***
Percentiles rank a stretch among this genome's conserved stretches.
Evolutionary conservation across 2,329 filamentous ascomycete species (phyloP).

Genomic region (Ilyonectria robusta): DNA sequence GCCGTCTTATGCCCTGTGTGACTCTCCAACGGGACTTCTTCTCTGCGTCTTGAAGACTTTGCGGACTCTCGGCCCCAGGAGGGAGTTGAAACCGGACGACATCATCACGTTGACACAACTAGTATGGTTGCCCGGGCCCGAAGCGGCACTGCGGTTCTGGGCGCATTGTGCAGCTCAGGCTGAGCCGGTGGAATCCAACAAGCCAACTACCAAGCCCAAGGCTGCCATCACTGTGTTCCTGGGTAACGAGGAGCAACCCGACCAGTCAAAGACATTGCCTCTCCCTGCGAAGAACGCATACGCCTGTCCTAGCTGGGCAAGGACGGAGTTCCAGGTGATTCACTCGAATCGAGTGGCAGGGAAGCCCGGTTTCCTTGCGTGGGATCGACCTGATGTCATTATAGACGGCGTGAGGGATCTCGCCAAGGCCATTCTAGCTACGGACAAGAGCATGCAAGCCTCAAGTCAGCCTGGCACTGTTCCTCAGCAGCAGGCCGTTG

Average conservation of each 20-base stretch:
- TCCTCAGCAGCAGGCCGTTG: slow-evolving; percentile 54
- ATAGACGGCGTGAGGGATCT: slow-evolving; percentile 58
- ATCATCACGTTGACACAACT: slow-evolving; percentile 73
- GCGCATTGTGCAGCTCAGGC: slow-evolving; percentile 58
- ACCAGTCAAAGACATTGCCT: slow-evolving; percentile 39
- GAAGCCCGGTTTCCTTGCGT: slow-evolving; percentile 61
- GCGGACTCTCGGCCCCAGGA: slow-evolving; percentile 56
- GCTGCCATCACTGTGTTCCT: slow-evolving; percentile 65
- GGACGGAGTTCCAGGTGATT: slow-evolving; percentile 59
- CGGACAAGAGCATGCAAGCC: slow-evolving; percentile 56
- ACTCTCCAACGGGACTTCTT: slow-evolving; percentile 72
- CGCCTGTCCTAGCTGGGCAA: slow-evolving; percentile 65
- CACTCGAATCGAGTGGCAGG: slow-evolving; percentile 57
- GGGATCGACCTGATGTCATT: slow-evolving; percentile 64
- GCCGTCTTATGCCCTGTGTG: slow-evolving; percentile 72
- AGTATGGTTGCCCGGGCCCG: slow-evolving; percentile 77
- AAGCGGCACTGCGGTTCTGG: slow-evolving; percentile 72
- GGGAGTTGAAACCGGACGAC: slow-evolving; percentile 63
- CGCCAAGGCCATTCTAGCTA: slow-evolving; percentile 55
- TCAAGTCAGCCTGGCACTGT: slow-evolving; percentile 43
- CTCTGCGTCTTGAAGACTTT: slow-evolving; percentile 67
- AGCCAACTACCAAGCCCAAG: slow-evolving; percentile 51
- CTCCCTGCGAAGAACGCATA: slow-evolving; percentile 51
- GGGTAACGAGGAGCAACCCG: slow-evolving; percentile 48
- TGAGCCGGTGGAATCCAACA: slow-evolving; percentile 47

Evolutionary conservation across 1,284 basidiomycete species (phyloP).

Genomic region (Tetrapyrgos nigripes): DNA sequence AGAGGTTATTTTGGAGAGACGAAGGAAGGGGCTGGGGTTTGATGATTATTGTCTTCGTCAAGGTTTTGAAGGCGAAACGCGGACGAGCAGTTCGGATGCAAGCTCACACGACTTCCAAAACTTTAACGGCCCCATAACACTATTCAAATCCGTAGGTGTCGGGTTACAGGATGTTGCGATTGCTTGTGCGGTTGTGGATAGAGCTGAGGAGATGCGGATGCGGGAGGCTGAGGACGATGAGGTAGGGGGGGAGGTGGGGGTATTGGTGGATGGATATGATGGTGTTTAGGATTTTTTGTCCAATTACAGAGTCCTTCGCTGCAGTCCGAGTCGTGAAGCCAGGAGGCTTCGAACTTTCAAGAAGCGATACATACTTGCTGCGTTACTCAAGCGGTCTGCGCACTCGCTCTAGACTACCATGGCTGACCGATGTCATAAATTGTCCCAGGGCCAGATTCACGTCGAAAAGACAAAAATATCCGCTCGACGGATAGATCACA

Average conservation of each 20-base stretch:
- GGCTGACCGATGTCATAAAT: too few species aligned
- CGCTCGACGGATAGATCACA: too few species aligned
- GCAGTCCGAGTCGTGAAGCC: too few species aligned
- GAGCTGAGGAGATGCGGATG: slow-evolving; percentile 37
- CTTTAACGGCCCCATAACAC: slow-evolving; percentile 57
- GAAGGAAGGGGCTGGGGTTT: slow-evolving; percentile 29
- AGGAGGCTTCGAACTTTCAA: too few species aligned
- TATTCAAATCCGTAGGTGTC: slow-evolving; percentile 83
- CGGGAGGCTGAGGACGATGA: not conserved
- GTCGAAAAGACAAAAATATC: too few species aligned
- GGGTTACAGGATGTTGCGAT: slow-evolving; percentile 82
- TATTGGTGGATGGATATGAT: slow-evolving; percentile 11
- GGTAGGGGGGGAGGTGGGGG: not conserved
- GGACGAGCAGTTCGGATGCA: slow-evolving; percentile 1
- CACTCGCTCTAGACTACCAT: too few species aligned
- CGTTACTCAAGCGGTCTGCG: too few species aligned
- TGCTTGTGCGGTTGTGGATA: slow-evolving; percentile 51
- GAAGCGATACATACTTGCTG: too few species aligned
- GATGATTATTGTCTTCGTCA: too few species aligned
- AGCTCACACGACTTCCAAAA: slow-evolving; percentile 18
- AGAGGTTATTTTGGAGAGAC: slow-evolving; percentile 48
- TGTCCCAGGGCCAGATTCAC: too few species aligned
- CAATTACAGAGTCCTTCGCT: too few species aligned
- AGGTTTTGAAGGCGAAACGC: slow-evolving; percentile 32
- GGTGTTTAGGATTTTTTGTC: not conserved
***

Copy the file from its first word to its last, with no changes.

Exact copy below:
Percentiles rank a stretch among this genome's conserved stretches.
Evolutionary conservation across 2,329 filamentous ascomycete species (phyloP).

Genomic region (Ilyonectria robusta): DNA sequence GCCGTCTTATGCCCTGTGTGACTCTCCAACGGGACTTCTTCTCTGCGTCTTGAAGACTTTGCGGACTCTCGGCCCCAGGAGGGAGTTGAAACCGGACGACATCATCACGTTGACACAACTAGTATGGTTGCCCGGGCCCGAAGCGGCACTGCGGTTCTGGGCGCATTGTGCAGCTCAGGCTGAGCCGGTGGAATCCAACAAGCCAACTACCAAGCCCAAGGCTGCCATCACTGTGTTCCTGGGTAACGAGGAGCAACCCGACCAGTCAAAGACATTGCCTCTCCCTGCGAAGAACGCATACGCCTGTCCTAGCTGGGCAAGGACGGAGTTCCAGGTGATTCACTCGAATCGAGTGGCAGGGAAGCCCGGTTTCCTTGCGTGGGATCGACCTGATGTCATTATAGACGGCGTGAGGGATCTCGCCAAGGCCATTCTAGCTACGGACAAGAGCATGCAAGCCTCAAGTCAGCCTGGCACTGTTCCTCAGCAGCAGGCCGTTG

Average conservation of each 20-base stretch:
- TCCTCAGCAGCAGGCCGTTG: slow-evolving; percentile 54
- ATAGACGGCGTGAGGGATCT: slow-evolving; percentile 58
- ATCATCACGTTGACACAACT: slow-evolving; percentile 73
- GCGCATTGTGCAGCTCAGGC: slow-evolving; percentile 58
- ACCAGTCAAAGACATTGCCT: slow-evolving; percentile 39
- GAAGCCCGGTTTCCTTGCGT: slow-evolving; percentile 61
- GCGGACTCTCGGCCCCAGGA: slow-evolving; percentile 56
- GCTGCCATCACTGTGTTCCT: slow-evolving; percentile 65
- GGACGGAGTTCCAGGTGATT: slow-evolving; percentile 59
- CGGACAAGAGCATGCAAGCC: slow-evolving; percentile 56
- ACTCTCCAACGGGACTTCTT: slow-evolving; percentile 72
- CGCCTGTCCTAGCTGGGCAA: slow-evolving; percentile 65
- CACTCGAATCGAGTGGCAGG: slow-evolving; percentile 57
- GGGATCGACCTGATGTCATT: slow-evolving; percentile 64
- GCCGTCTTATGCCCTGTGTG: slow-evolving; percentile 72
- AGTATGGTTGCCCGGGCCCG: slow-evolving; percentile 77
- AAGCGGCACTGCGGTTCTGG: slow-evolving; percentile 72
- GGGAGTTGAAACCGGACGAC: slow-evolving; percentile 63
- CGCCAAGGCCATTCTAGCTA: slow-evolving; percentile 55
- TCAAGTCAGCCTGGCACTGT: slow-evolving; percentile 43
- CTCTGCGTCTTGAAGACTTT: slow-evolving; percentile 67
- AGCCAACTACCAAGCCCAAG: slow-evolving; percentile 51
- CTCCCTGCGAAGAACGCATA: slow-evolving; percentile 51
- GGGTAACGAGGAGCAACCCG: slow-evolving; percentile 48
- TGAGCCGGTGGAATCCAACA: slow-evolving; percentile 47

Evolutionary conservation across 1,284 basidiomycete species (phyloP).

Genomic region (Tetrapyrgos nigripes): DNA sequence AGAGGTTATTTTGGAGAGACGAAGGAAGGGGCTGGGGTTTGATGATTATTGTCTTCGTCAAGGTTTTGAAGGCGAAACGCGGACGAGCAGTTCGGATGCAAGCTCACACGACTTCCAAAACTTTAACGGCCCCATAACACTATTCAAATCCGTAGGTGTCGGGTTACAGGATGTTGCGATTGCTTGTGCGGTTGTGGATAGAGCTGAGGAGATGCGGATGCGGGAGGCTGAGGACGATGAGGTAGGGGGGGAGGTGGGGGTATTGGTGGATGGATATGATGGTGTTTAGGATTTTTTGTCCAATTACAGAGTCCTTCGCTGCAGTCCGAGTCGTGAAGCCAGGAGGCTTCGAACTTTCAAGAAGCGATACATACTTGCTGCGTTACTCAAGCGGTCTGCGCACTCGCTCTAGACTACCATGGCTGACCGATGTCATAAATTGTCCCAGGGCCAGATTCACGTCGAAAAGACAAAAATATCCGCTCGACGGATAGATCACA

Average conservation of each 20-base stretch:
- GGCTGACCGATGTCATAAAT: too few species aligned
- CGCTCGACGGATAGATCACA: too few species aligned
- GCAGTCCGAGTCGTGAAGCC: too few species aligned
- GAGCTGAGGAGATGCGGATG: slow-evolving; percentile 37
- CTTTAACGGCCCCATAACAC: slow-evolving; percentile 57
- GAAGGAAGGGGCTGGGGTTT: slow-evolving; percentile 29
- AGGAGGCTTCGAACTTTCAA: too few species aligned
- TATTCAAATCCGTAGGTGTC: slow-evolving; percentile 83
- CGGGAGGCTGAGGACGATGA: not conserved
- GTCGAAAAGACAAAAATATC: too few species aligned
- GGGTTACAGGATGTTGCGAT: slow-evolving; percentile 82
- TATTGGTGGATGGATATGAT: slow-evolving; percentile 11
- GGTAGGGGGGGAGGTGGGGG: not conserved
- GGACGAGCAGTTCGGATGCA: slow-evolving; percentile 1
- CACTCGCTCTAGACTACCAT: too few species aligned
- CGTTACTCAAGCGGTCTGCG: too few species aligned
- TGCTTGTGCGGTTGTGGATA: slow-evolving; percentile 51
- GAAGCGATACATACTTGCTG: too few species aligned
- GATGATTATTGTCTTCGTCA: too few species aligned
- AGCTCACACGACTTCCAAAA: slow-evolving; percentile 18
- AGAGGTTATTTTGGAGAGAC: slow-evolving; percentile 48
- TGTCCCAGGGCCAGATTCAC: too few species aligned
- CAATTACAGAGTCCTTCGCT: too few species aligned
- AGGTTTTGAAGGCGAAACGC: slow-evolving; percentile 32
- GGTGTTTAGGATTTTTTGTC: not conserved